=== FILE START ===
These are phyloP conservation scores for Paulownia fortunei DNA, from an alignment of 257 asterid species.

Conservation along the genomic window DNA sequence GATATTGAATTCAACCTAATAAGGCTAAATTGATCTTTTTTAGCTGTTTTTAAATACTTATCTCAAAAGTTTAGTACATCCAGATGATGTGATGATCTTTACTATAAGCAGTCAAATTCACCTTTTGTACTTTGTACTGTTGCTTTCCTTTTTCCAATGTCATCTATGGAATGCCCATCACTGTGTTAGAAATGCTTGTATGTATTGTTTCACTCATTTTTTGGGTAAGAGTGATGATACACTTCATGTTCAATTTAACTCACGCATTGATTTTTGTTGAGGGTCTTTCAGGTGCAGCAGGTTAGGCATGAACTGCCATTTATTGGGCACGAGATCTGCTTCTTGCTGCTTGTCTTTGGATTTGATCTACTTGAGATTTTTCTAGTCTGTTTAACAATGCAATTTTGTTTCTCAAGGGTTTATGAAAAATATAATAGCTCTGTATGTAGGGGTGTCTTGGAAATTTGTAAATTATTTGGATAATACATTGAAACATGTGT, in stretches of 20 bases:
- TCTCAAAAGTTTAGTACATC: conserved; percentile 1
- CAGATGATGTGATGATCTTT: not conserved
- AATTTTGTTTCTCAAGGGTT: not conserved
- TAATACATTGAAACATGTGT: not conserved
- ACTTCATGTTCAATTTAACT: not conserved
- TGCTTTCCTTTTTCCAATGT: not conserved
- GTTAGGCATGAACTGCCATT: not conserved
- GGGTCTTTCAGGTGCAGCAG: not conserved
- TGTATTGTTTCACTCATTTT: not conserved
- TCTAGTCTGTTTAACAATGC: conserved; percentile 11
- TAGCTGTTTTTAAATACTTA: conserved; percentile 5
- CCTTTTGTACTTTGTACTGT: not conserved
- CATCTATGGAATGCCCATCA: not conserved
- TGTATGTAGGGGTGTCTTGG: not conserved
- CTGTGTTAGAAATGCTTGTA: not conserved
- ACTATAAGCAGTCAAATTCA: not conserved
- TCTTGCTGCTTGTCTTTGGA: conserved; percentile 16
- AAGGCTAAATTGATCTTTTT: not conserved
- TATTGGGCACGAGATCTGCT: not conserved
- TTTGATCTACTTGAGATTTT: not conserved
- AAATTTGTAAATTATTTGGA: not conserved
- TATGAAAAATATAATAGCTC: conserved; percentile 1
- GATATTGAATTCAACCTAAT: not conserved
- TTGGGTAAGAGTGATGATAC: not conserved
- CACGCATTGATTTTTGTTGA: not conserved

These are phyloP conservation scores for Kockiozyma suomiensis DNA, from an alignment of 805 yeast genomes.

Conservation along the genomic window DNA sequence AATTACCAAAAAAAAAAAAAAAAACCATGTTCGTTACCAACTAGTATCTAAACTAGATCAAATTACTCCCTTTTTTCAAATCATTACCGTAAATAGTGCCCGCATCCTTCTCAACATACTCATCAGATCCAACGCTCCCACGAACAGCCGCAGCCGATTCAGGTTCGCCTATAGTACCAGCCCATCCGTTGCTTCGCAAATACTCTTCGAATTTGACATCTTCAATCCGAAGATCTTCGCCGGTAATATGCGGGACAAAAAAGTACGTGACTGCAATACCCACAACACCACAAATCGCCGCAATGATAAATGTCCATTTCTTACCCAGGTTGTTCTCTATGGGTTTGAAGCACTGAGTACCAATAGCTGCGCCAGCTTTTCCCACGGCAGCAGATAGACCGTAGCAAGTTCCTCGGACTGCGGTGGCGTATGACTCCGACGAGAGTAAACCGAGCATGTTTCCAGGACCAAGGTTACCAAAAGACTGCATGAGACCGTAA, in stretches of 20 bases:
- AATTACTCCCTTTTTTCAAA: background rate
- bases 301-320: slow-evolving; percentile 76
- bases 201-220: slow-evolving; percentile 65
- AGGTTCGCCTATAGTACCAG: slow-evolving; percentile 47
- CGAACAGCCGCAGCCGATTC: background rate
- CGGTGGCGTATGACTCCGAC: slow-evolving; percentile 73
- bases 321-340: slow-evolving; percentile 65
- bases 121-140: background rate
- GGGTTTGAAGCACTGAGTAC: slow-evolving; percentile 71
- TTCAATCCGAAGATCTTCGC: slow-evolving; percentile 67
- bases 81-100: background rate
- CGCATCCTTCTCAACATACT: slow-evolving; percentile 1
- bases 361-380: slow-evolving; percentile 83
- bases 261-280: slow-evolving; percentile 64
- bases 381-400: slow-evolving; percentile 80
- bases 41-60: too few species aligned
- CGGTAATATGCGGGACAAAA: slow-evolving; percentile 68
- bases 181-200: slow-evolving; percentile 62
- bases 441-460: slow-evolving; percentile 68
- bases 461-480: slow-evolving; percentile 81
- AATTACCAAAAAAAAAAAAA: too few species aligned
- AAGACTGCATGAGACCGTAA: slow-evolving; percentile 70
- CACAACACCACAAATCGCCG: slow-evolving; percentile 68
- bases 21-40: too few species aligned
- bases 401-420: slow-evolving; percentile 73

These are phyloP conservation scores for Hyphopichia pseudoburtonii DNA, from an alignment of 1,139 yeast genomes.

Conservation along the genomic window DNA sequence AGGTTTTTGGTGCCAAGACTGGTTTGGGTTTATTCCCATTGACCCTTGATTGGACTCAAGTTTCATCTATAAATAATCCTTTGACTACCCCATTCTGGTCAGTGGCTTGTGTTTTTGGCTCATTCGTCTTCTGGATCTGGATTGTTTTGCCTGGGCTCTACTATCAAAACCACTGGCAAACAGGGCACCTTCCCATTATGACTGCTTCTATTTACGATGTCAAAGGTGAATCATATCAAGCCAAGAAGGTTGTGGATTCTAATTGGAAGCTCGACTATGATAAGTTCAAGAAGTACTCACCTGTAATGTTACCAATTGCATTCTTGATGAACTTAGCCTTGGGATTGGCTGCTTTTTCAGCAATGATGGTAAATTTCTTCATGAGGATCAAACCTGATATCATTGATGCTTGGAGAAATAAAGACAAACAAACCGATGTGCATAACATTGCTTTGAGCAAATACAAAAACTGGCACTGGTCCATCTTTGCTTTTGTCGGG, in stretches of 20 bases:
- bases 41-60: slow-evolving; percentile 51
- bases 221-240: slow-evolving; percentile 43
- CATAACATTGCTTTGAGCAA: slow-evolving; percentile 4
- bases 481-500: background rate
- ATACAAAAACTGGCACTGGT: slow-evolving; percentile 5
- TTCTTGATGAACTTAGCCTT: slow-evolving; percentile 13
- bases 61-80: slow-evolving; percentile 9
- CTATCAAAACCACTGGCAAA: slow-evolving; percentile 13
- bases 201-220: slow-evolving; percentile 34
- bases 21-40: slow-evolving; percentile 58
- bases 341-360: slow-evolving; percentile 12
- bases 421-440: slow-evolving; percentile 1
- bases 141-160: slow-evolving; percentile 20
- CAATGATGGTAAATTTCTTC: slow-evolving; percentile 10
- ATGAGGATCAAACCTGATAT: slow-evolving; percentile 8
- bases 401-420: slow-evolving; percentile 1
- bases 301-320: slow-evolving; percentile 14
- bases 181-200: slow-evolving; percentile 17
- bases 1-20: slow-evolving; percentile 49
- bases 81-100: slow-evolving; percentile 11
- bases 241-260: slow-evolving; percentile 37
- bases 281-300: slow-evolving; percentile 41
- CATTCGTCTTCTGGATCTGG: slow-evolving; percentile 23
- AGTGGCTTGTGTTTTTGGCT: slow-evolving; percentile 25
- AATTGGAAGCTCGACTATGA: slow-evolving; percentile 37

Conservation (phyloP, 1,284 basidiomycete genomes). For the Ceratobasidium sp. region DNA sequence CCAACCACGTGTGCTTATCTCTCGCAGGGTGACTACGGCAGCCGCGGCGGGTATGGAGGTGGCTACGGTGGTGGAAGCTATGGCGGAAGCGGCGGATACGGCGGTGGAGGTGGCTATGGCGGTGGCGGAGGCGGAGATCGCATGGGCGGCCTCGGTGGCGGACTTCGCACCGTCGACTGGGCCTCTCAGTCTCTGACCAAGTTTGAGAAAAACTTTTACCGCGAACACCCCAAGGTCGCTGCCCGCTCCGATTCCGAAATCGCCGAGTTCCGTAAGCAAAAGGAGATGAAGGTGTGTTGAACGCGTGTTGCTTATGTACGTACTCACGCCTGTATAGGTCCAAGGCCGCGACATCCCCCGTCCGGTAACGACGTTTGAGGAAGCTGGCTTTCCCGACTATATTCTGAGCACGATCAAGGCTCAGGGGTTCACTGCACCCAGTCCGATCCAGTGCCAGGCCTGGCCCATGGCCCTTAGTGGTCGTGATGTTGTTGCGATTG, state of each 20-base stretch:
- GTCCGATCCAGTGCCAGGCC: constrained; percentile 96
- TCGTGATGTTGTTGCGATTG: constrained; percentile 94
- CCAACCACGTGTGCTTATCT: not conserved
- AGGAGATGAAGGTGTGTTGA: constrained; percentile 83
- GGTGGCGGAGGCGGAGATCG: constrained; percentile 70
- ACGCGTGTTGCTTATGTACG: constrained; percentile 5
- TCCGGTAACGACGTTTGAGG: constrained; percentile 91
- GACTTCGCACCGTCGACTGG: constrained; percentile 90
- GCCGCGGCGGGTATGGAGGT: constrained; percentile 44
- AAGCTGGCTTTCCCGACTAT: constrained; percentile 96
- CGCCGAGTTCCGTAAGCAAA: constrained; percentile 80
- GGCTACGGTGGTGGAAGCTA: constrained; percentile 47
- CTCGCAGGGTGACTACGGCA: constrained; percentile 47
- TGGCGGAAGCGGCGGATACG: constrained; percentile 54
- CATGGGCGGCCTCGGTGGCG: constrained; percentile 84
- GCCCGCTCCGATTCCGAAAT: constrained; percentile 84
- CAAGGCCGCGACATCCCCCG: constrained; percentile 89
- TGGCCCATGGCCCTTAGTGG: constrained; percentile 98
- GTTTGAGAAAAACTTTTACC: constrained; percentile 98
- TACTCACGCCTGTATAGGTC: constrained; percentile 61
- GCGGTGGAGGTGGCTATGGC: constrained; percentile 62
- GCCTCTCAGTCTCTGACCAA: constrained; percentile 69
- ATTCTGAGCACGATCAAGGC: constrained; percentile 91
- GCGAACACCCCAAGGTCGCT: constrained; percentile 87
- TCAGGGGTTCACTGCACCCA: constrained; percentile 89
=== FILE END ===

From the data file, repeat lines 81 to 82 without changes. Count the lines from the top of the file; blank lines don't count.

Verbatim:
- AATTGGAAGCTCGACTATGA: slow-evolving; percentile 37

Conservation (phyloP, 1,284 basidiomycete genomes). For the Ceratobasidium sp. region DNA sequence CCAACCACGTGTGCTTATCTCTCGCAGGGTGACTACGGCAGCCGCGGCGGGTATGGAGGTGGCTACGGTGGTGGAAGCTATGGCGGAAGCGGCGGATACGGCGGTGGAGGTGGCTATGGCGGTGGCGGAGGCGGAGATCGCATGGGCGGCCTCGGTGGCGGACTTCGCACCGTCGACTGGGCCTCTCAGTCTCTGACCAAGTTTGAGAAAAACTTTTACCGCGAACACCCCAAGGTCGCTGCCCGCTCCGATTCCGAAATCGCCGAGTTCCGTAAGCAAAAGGAGATGAAGGTGTGTTGAACGCGTGTTGCTTATGTACGTACTCACGCCTGTATAGGTCCAAGGCCGCGACATCCCCCGTCCGGTAACGACGTTTGAGGAAGCTGGCTTTCCCGACTATATTCTGAGCACGATCAAGGCTCAGGGGTTCACTGCACCCAGTCCGATCCAGTGCCAGGCCTGGCCCATGGCCCTTAGTGGTCGTGATGTTGTTGCGATTG, state of each 20-base stretch: